ObjectWeb Consortium

Advanced Search - Powered by Google

  Consortium     Activities     Projects     Forge     Events 


Project Links
· Home
· Download
· Documentation
· Mailing Lists
· Partners
· License
· History

Developers' Corner
· CVS Repository
· ObjectWeb Forge Site

· Team
· Contacts

User Manual

  1. What is JORM?
  2. Getting Started.
  3. Roles.
  4. Architecture Principles.
  5. Using JORM.
  6. Configuring the JORM Generator.
  7. Extending JORM.

1. What is JORM?

JORM (Java Object Repository Mapping) is an adaptable persistence service. It can be used to offer various personalities, such as one compliant with the CMP EJB specification (TM), another with the OMG PSS specification or another with the JDO (Java Data Objects) specification (TM).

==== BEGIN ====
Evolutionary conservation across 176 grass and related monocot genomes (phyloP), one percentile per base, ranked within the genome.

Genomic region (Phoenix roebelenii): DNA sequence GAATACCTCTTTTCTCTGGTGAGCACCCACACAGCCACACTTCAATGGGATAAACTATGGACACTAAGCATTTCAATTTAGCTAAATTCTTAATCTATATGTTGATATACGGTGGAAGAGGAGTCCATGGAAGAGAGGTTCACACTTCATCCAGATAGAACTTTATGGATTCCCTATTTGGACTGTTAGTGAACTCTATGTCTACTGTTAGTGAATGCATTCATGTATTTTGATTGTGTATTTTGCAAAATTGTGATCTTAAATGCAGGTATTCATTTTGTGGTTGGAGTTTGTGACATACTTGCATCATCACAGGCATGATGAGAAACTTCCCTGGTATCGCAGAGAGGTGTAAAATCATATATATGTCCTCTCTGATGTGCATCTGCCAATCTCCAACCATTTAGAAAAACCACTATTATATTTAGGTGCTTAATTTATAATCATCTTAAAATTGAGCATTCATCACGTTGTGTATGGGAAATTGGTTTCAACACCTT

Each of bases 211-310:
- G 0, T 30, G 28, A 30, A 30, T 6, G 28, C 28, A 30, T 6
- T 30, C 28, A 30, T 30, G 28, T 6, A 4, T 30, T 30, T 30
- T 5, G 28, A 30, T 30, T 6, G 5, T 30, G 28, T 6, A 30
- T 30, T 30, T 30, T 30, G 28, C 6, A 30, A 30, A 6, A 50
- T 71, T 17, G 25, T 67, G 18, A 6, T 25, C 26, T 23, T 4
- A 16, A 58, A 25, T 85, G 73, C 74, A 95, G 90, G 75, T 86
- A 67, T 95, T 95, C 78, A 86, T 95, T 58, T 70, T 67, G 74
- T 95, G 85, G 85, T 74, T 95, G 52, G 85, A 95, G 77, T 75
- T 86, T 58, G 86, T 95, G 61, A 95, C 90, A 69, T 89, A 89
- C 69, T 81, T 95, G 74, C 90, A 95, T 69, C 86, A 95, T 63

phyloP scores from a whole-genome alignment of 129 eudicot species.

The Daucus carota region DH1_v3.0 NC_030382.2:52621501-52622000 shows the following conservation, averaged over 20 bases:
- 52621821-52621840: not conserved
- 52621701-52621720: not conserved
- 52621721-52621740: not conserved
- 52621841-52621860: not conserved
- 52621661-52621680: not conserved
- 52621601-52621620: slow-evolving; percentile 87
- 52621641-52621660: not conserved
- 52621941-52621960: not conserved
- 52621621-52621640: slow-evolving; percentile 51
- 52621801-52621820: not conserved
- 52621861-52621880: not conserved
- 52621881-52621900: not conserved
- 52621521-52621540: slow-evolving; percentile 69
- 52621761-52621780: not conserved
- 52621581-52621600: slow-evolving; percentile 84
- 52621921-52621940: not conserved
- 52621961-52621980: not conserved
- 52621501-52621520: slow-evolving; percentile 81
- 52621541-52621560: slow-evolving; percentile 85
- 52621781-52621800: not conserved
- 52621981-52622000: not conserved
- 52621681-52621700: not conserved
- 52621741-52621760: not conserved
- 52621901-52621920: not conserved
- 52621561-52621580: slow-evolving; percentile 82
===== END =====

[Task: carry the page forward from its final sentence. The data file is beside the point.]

JORM can provide object persistency through different secondary storage supports, such as files, relational databases or object-oriented databases.

2. Getting Started.

The purpose of this tutorial is to explain how to install JORM and to guide the user through the examples provided with JORM.

JORM Installation.


JORM requires that you have a JDK 1.2.2 or higher installed on your machine. This is enough to use JORM. In order to compile JORM, you will also need to have ant. The examples require that Ant and PostgreSQL be installed on your machine, and currently do not work with the JDK 1.4.

Where to find JORM?

You can find JORM on the ObjectWeb site, at the JORM home page.

What to download?

JORM is an Open Source product of the ObjectWeb community. You can either download the source code or a binary version. The source code of JORM is available through CVS. Binary versions are available for download from the JORM download page.

Setting up the JORM environment